• Do you have a relatively up-to-date literature review in something you have written (e.g., from an Honours, MA, or PhD thesis or as background to a larger project) that is not published elsewhere but would be of interest? It could even be in a related field, like another one of the Inklings or literary friends of Lewis, 20th c. Fantasy writers, methods for studying children’s literature, Oxford or Belfast histories, etc. This series might be the place to share your discoveries with others.
  • If you are a Lewis scholar with a completed PhD or upcoming book or major article, I am open to scholars sharing their discoveries in a guest post where the interest for the reader is not merely “this is what I found” but also “here is my process of discovery.”

Or you may want to write a new guest post for The C.S. Lewis Studies Series. There are many areas where I am simply not able to guide readers and researchers. Here are some ideas for guest posts:

  • “The Best Oxford C.S. Lewis Society Talks You Should Read”
  • “5 Great Youtube Lectures on C.S. Lewis”
  • A post about Lewis-related devotional material
  • “C.S. Lewis and Philosophy: A Review of Key Texts”
  • “5 Cool Lewis Studies Articles You Are Unlikely to Stumble Upon”
  • “5 Tolkien Studies Books Lewis Scholars Should Read” (or Inklings Studies, War Histories, Liturgy Studies, Anglican Histories, etc.)
  • “The 5 Owen Barfield Books (or Ideas) that Changed C.S. Lewis the Most”
  • A post on Lewis and leadership, rhetoric, or communication
  • A review of what is happening in Lewis studies outside of the West (i.e., the southern hemisphere, East Asia, Eastern Europe, etc.)
  • “C.S. Lewis in Japan” (or some other interesting place)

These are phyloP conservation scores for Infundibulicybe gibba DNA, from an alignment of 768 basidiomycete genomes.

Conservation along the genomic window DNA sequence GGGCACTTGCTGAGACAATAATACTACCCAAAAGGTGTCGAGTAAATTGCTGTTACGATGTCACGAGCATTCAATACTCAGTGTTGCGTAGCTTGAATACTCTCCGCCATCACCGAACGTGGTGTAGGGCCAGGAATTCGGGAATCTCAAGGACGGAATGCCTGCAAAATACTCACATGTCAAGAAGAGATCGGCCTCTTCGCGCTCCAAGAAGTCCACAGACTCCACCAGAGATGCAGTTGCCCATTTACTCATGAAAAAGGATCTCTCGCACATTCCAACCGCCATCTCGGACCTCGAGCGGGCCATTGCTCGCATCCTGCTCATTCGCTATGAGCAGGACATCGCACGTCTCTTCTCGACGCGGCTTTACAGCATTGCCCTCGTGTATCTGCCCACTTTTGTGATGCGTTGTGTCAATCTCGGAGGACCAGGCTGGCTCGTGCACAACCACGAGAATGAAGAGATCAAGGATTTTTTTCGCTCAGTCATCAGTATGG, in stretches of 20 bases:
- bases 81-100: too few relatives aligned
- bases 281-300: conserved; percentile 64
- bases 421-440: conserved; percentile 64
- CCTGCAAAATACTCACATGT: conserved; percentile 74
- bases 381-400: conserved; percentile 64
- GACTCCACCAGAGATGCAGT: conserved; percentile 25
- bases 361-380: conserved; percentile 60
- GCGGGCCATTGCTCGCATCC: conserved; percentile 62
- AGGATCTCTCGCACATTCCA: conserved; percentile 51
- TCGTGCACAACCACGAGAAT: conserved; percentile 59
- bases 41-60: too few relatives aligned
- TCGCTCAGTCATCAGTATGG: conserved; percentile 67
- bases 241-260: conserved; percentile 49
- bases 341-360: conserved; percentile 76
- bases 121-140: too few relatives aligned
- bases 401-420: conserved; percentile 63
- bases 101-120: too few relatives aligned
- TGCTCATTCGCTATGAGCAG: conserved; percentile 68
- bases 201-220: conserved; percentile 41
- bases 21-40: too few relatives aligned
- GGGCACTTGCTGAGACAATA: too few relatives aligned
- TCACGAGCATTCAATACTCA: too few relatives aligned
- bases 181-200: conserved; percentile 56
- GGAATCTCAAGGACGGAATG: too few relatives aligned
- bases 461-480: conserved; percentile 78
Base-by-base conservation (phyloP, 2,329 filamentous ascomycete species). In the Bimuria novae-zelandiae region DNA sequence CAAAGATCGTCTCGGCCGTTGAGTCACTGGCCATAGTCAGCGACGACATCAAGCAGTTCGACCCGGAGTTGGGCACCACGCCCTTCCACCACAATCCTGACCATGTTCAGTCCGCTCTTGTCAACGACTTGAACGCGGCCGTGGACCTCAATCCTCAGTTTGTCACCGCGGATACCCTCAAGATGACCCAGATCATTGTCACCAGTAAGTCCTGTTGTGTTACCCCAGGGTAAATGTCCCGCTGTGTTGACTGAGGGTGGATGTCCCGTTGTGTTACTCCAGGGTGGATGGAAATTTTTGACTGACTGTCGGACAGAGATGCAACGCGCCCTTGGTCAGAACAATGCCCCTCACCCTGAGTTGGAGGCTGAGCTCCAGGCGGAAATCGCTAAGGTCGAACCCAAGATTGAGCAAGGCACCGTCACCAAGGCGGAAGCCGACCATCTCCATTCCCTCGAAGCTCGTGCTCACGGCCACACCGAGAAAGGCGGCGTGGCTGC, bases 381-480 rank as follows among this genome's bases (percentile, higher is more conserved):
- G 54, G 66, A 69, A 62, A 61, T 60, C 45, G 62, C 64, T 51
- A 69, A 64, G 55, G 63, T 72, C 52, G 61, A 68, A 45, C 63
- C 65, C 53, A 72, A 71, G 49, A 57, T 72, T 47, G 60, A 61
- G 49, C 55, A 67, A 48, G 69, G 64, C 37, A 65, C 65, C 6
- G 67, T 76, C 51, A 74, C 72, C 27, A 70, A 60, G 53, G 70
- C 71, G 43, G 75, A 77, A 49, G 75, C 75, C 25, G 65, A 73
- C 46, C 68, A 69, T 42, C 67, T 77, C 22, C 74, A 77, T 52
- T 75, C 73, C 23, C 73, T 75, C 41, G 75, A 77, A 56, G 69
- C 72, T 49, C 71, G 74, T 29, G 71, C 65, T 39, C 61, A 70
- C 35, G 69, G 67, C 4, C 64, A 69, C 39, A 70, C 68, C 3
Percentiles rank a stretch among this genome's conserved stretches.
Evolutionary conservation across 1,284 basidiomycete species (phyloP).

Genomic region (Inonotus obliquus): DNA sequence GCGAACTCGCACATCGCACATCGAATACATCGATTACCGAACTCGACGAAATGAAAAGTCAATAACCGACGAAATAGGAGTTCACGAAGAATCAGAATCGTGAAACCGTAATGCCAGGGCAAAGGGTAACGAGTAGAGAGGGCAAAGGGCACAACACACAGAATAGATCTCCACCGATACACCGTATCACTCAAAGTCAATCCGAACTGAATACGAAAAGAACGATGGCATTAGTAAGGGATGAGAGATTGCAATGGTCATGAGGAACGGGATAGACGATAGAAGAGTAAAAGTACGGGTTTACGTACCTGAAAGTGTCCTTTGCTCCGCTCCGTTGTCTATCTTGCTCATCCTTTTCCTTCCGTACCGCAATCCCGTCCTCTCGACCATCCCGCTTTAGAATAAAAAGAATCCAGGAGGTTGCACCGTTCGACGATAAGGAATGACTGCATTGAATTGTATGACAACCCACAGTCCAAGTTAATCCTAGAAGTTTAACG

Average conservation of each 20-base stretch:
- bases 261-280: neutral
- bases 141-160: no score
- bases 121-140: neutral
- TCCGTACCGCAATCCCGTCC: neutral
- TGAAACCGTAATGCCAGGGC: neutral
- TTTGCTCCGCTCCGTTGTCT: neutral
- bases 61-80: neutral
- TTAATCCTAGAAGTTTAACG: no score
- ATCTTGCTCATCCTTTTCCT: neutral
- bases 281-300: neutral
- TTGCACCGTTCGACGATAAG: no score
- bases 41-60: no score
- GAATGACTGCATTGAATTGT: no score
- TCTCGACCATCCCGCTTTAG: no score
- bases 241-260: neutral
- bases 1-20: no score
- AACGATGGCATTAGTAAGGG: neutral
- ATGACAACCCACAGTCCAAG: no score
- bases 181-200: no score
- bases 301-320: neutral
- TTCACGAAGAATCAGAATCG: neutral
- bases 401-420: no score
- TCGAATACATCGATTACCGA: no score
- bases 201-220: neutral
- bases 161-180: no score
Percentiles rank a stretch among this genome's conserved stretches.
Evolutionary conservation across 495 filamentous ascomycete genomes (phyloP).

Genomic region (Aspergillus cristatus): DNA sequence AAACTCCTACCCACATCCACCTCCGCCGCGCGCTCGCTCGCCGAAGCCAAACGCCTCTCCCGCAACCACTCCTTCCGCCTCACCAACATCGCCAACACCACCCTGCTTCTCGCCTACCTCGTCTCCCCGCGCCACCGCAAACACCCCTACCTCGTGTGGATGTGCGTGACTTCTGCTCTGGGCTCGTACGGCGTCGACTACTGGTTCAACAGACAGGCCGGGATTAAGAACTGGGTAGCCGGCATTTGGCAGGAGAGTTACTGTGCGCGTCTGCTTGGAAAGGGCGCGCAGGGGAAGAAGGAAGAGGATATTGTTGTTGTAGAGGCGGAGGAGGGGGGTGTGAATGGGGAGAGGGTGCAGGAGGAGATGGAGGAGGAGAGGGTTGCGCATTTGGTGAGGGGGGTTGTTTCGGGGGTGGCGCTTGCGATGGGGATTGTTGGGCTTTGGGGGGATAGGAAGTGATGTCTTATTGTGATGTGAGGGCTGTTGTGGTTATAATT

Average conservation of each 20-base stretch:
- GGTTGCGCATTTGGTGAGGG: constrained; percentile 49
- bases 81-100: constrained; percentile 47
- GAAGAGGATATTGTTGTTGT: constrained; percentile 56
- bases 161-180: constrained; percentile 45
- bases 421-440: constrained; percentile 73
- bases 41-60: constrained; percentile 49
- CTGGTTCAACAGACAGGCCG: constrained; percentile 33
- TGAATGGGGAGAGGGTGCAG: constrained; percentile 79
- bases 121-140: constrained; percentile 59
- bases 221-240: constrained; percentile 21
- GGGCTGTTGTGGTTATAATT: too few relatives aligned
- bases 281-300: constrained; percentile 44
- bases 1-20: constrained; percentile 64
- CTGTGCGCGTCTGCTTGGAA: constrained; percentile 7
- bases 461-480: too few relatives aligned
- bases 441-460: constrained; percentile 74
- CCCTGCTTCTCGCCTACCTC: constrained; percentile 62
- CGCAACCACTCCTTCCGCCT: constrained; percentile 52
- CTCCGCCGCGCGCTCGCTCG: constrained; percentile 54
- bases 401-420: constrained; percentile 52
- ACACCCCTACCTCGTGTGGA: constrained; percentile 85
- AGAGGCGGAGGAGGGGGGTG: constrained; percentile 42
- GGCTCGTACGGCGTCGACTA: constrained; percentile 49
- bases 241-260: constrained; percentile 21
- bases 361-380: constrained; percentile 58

• “The Top 5 Lewis Studies Books that Brenton Forgot to Read” (if it was done well with humour and knowledge)

I intend to write some “Top 5” Lewis original material for the winter and would be open to your ideas or blog posts there as well. Feel free to send a pitch to junkola[at]gmail[dot]com. You will want to have familiarity with my work and read my piece “Why I Don’t Write Bad Book Reviews” (which I have diverged from a bit, but not much).

About Brenton Dickieson

“A Pilgrim in Narnia” is a blog project in reading and talking about the work of C.S. Lewis, J.R.R. Tolkien, and the worlds they touched. As a "Faith, Fantasy, and Fiction" blog, we cover topics like children’s literature, apologetics and philosophy, myths and mythology, fantasy, theology, cultural critique, art and writing. This blog includes my thoughts as I read through Lewis and Tolkien and reflect on my own life and culture. In this sense, I am a Pilgrim in Narnia--or Middle Earth, or Fairyland. I am often peeking inside of wardrobes, looking for magic bricks in urban alleys, or rooting through yard sale boxes for old rings. If something here captures your imagination, leave a comment, “like” a post, share with your friends, or sign up to receive Narnian Pilgrim posts in your email box. Brenton Dickieson is a father, husband, friend, university lecturer, and freelance writer from Prince Edward Island, Canada. You can follow him on Twitter, @BrentonDana.
This entry was posted in 5 Books Series, Lewis Biography, Original Research, Reviews, The C.S. Lewis Studies Series and tagged , , , , , , . Bookmark the permalink.

10 Responses to The C.S. Lewis Studies Series: Where It’s Going and How You Can Contribute

  1. robstroud says:

    Quite a project! One that promises to be extremely valuable.

    I’m willing to serve as a reviewer, and will send the requested info to junkola, which I assume is a trash bin decorated with tasteful images of Oxbridge.

    Liked by 1 person

  2. Cecilia Zeichner says:

    Brenton, thank you so much for your generosity in gathering all of this research and criticism into one post–a truly Herculean effort, and a valuable resource for scholars and lay people alike.

    Liked by 1 person

  3. Wow! Thanks for all these resources. I will bookmark this post and I’m sure I’ll come back to it many times. I think you probably know more about Lewis than he knew about himself, lol!

    Liked by 2 people

  4. Just a note to say that this looks pretty awesome. Your work is both encyclopedic but also heartfelt. That is a rare combination and a great gift to the rest of us.

    Liked by 2 people

  5. danaames says:

    A gentleman first, and a first-rate scholar!

    Dana

    Liked by 2 people